down long wiggled roads at a break-necking pace and grind on for miles across weirdish wild space, headed, I fear, toward a most useless place.

Most of us have found ourselves at one time or another in that “dark wood,” that “most useless place” of waiting; such places are somewhat normal parts of life. And when we find ourselves in them, for many of us Catholics and Christians out there, the obvious way out of this tangle is to simply do God’s Will.

The thing is, yes, it is very true God loves us, God is a good Father, and God wants us to be happy with Him forever in Heaven. But, sometimes, we really suck at figuring out, well, everything about that except how to say the words. Remember the whole “Adam, Eve, Garden, Snake, Fruit, Fall” thing?

I think because of sin which confused us as to the specifics of what we want, and because we have bodies and want immediate things like a seventh helping of chocolate cake instead of to practice the less immediate and more immaterial virtue of moderating our desires, most of us have made the wrong decision a time or two. And after recovering from the food coma of seven helpings of chocolate cake, we know that messing up on what is actually the right thing to do can be painful. For those of you who are over 21, maybe try reading “helpings of chocolate cake” as “margaritas,” if you don’t believe me on this.

We make mistakes, and we know, at least in some way that those mistakes can have painful consequences in our life. So, with many, if not all, of the choices we make seek to minimize messing up our lives. A wrong turn could make you a few minutes late, and while annoying, is not the end of the world. However, other decisions, like drinking and driving, might end your world, or that of someone else.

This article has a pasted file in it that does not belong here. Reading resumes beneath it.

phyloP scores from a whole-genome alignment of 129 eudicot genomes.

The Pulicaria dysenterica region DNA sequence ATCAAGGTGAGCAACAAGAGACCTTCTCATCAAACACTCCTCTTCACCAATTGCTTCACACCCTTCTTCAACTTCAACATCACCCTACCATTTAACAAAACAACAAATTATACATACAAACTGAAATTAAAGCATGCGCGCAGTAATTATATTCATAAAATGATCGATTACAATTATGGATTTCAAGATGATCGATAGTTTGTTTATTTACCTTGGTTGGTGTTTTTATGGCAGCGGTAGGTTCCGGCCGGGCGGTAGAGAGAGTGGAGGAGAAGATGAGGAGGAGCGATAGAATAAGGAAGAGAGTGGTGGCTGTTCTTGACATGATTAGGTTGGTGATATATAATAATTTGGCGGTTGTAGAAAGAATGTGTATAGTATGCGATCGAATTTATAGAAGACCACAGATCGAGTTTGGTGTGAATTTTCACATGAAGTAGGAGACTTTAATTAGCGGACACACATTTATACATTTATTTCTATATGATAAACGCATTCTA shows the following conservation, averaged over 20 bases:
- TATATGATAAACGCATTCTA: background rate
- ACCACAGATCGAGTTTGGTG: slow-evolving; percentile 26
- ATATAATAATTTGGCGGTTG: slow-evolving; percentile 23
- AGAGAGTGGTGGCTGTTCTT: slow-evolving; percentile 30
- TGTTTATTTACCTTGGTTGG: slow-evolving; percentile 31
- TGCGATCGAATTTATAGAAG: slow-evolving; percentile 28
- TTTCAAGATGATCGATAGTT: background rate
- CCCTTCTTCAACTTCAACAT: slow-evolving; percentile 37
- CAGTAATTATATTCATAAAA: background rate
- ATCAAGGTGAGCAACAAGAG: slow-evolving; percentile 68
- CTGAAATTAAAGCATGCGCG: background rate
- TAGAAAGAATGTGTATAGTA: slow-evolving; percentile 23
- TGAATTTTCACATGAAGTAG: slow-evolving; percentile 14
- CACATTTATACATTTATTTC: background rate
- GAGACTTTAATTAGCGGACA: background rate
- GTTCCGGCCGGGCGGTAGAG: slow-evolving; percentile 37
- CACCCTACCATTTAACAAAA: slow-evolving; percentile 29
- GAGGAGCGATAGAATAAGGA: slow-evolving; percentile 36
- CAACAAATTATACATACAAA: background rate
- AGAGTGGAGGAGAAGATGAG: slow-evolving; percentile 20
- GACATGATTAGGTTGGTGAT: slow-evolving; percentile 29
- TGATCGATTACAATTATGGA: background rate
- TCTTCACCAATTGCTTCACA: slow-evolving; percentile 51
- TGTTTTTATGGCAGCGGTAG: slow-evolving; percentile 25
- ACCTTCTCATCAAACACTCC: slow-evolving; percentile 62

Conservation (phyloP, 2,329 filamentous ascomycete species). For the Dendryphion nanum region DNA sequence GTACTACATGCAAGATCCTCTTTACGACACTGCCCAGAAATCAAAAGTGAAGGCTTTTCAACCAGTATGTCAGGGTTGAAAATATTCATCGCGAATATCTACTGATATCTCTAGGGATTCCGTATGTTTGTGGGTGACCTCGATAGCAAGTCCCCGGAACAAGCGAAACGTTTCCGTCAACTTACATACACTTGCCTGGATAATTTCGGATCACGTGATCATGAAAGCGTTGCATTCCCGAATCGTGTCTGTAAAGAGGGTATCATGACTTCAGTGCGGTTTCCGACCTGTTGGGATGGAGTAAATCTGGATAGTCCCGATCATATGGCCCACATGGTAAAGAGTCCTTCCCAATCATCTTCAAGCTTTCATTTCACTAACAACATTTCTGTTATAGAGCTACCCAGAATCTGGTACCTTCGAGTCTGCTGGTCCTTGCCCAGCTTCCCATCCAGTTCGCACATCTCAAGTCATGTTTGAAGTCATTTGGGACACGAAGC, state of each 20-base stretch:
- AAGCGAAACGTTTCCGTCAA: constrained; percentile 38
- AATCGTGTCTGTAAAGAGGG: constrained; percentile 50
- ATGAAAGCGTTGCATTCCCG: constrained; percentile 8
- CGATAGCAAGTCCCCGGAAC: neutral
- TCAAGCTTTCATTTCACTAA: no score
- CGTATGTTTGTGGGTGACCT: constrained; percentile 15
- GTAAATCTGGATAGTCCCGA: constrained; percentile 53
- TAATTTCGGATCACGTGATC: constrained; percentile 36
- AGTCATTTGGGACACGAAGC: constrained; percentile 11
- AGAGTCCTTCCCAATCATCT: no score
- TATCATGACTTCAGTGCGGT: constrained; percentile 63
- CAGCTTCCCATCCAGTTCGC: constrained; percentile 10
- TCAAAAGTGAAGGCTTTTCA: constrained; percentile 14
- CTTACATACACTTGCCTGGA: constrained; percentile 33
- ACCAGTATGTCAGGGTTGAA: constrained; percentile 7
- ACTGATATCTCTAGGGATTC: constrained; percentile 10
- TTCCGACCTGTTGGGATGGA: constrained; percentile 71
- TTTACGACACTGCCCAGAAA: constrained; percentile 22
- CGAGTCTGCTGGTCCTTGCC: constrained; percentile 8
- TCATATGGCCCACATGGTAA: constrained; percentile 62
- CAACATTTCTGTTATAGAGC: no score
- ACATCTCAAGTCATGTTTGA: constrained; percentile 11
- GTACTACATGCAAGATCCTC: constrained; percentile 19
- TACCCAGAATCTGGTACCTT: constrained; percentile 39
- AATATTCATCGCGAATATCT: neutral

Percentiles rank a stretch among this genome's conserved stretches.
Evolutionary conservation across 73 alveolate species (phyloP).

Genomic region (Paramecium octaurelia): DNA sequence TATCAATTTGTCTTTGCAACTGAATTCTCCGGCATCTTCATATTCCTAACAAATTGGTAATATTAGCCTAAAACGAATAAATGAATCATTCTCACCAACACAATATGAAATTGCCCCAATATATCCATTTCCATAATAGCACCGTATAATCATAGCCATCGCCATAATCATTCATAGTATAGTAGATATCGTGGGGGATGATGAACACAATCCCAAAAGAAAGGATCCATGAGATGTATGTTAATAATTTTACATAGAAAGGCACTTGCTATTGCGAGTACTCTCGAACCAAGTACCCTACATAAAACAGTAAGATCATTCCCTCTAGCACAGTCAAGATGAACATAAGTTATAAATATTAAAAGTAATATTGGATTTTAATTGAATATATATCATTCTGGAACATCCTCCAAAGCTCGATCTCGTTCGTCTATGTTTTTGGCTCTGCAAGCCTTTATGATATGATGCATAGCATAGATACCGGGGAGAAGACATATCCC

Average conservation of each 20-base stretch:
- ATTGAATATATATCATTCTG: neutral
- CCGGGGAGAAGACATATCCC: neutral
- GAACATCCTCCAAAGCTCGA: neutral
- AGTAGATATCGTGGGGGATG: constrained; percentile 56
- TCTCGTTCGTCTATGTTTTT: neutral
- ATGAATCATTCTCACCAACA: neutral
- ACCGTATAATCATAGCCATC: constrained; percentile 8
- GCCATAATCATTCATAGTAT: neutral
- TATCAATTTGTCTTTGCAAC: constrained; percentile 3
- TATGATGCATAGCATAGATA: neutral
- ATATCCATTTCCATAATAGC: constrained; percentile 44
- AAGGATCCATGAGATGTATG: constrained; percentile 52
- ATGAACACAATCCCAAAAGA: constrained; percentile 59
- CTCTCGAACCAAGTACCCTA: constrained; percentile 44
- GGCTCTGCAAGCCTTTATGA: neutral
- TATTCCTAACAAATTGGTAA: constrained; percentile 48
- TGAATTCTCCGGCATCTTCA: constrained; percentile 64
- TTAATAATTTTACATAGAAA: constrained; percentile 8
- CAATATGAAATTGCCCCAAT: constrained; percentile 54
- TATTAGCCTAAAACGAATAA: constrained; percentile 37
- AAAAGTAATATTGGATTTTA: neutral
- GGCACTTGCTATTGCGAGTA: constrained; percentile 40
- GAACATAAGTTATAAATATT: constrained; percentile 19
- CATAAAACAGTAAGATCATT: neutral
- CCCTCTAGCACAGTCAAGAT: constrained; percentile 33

When it comes to vocation, whether taken in the “state of life” sense or in the “what the heck am I doing with my life?” sense, one way a lot of good Catholic people out there can hinder authentic discernment is by being, pardon the pun, hell-bent on figuring out with absolute assurance what God’s will is for their lives.

Meet a cute girl at Theology on Tap? Well she said “dang it,” and Mary would never say that, so it couldn’t possibly be God’s will.

Meet a great guy at a wedding? Well, he wasn’t carrying a rose, and you know that your devotion to St. Therese precludes dating a man who doesn’t come bearing roses, so this isn’t God’s will at all.**

God doesn’t strike you down with a flash of light to tell you what do with your life, like He did with St. Paul? Well then how else are you ever possibly supposed to figure out what He wants from you?

 


 

*This is NOT a translation of Dante, this is from Dr. Seuss’ Oh the Places You’ll Go!

** This train of thought, though exaggerated, can be an undercurrent for men and women alike. And while yes, we all know those couples (Hi, Chrissy and George!) who have received such a sign, I think it’s important to remember that the Bachelor and Bachelorette stars also hand out roses. So there’s that.